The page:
John vii. 37-43.

b Acts viii. 5—17.

But to proceed with our more immediate subject. Jesus desired the woman "to call her husband," and come to him again. Her simple declaration that "she had no husband," with the suppression of the disgraceful circumstances which made her declaration true, gave occasion to Jesus, to shew her, that he was fully aware of those very circumstances, of the whole course of her past life, and of her impure and illicit connection at that time. Astonished and confounded, like Nathanael, to whom our Lord displayed a knowledge of his more commendable private history, she confessed her conviction, at length, that she had not hitherto appreciated his character.. "Sir, I perceive that thou art a prophet." But not immediately availing herself of this opportunity to ask the full import of what that prophet had just declared to her, she proposed for his decision the controverted question, so long debated between themselves and the Jews, whether Gerizim or Jerusalem was "the place in which men ought to worship." Our Lord decided this in favour of the Jews; instructed her further in the true nature of worship, as always more important than the place where it was performed; and assured her that shortly the very ground and occasion of their debate would be removed, by the introduction of a spiritual and more extensive dispensation. "Woman, believe me, the hour cometh, when

ye shall neither in this mountain, nor yet at Jerusalem, worship the Father. Ye worship ye know not what; we know what we worship; for salvation is of the Jews. But the hour cometh, and now is, when the true worshippers shall worship the Father in spirit and in truth; for the Father seeketh such to worship him. God is a spirit; and they that worship him must worship him in spirit and in truth." In this intimation of the near approach of a season, respecting which it had been predicted that " in every place incense, and a pure offering should be offered unto the name of the Lord of hosts," the woman appears to have acquiesced; for Jesus therein spoke as a prophet, and she had been convinced that he could justly claim that character. But Jesus had yet to announce to her that he was more than a prophet;" that his was that title and character, which authorized him, by her own confession, to claim her ready and unreserved assent to his decision of the question. "The woman saith unto him, I know that Messias is coming; when he is come, he will tell us all things.-Jesus saith unto her, I that speak unto thee am he.”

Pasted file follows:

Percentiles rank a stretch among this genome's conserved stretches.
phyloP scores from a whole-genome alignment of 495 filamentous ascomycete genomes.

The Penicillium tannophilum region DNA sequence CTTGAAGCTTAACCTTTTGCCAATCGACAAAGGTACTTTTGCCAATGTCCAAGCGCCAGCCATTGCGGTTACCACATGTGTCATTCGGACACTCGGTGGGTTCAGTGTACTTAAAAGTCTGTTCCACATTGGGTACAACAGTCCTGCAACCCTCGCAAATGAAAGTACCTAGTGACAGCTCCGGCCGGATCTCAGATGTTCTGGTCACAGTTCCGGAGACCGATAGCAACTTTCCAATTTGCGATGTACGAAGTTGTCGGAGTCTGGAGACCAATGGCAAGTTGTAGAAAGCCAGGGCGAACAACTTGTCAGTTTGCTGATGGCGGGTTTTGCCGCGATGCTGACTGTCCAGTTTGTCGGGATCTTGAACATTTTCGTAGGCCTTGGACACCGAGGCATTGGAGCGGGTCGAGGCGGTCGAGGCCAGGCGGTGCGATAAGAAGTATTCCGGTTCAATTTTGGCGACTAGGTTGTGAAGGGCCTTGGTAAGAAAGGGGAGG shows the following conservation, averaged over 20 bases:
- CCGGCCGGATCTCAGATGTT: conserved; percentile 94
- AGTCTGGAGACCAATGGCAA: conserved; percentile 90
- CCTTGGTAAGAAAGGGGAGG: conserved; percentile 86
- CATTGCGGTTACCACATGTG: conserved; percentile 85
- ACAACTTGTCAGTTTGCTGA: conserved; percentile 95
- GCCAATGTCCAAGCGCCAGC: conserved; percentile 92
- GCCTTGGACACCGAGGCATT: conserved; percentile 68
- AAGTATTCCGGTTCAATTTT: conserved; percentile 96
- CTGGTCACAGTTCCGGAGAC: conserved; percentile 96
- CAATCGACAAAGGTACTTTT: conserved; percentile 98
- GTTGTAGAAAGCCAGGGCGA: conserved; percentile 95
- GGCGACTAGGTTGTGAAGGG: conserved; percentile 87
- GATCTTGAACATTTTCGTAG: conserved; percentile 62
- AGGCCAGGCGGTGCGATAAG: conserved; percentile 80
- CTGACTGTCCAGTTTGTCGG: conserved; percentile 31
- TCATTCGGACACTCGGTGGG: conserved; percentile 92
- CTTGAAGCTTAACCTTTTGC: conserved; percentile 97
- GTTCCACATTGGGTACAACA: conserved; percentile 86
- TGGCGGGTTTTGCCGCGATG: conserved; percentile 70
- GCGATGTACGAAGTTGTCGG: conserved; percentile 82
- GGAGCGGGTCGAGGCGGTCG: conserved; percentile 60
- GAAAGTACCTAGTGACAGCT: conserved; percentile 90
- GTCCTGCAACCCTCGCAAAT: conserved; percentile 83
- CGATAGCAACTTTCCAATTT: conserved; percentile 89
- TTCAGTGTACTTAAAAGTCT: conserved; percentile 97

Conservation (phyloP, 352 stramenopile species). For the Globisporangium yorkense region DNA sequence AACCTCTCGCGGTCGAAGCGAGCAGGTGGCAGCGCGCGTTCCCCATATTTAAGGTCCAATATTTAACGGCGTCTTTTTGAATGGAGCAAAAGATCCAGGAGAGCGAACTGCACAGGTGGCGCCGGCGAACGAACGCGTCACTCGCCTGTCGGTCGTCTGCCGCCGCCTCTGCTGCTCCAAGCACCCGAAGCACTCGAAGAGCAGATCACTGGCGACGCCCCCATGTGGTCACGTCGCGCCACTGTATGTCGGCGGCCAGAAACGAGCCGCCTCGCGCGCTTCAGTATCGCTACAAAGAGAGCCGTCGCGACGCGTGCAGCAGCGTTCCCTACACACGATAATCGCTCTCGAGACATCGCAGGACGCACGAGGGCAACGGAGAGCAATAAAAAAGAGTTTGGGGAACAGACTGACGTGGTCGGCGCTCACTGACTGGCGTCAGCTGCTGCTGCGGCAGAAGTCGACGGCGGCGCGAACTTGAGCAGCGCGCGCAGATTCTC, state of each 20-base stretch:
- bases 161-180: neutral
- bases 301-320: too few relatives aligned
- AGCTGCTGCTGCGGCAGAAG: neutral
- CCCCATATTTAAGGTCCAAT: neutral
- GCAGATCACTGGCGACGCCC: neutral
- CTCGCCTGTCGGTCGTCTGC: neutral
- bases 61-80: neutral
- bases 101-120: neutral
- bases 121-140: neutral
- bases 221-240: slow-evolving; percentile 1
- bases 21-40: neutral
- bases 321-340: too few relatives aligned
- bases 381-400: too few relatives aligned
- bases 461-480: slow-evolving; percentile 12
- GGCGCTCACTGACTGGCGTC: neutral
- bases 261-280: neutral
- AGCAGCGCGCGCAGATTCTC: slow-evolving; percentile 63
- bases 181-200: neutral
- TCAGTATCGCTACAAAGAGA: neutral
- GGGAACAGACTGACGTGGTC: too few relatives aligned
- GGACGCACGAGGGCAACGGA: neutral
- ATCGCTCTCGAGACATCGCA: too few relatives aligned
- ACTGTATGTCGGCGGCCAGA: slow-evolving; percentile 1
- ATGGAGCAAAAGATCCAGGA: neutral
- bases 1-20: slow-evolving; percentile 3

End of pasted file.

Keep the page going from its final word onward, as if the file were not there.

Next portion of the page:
We have here a declaration, which, in one word, communicates to us a knowledge of the office and character, to which Jesus laid claim;

a Mal. i. 11.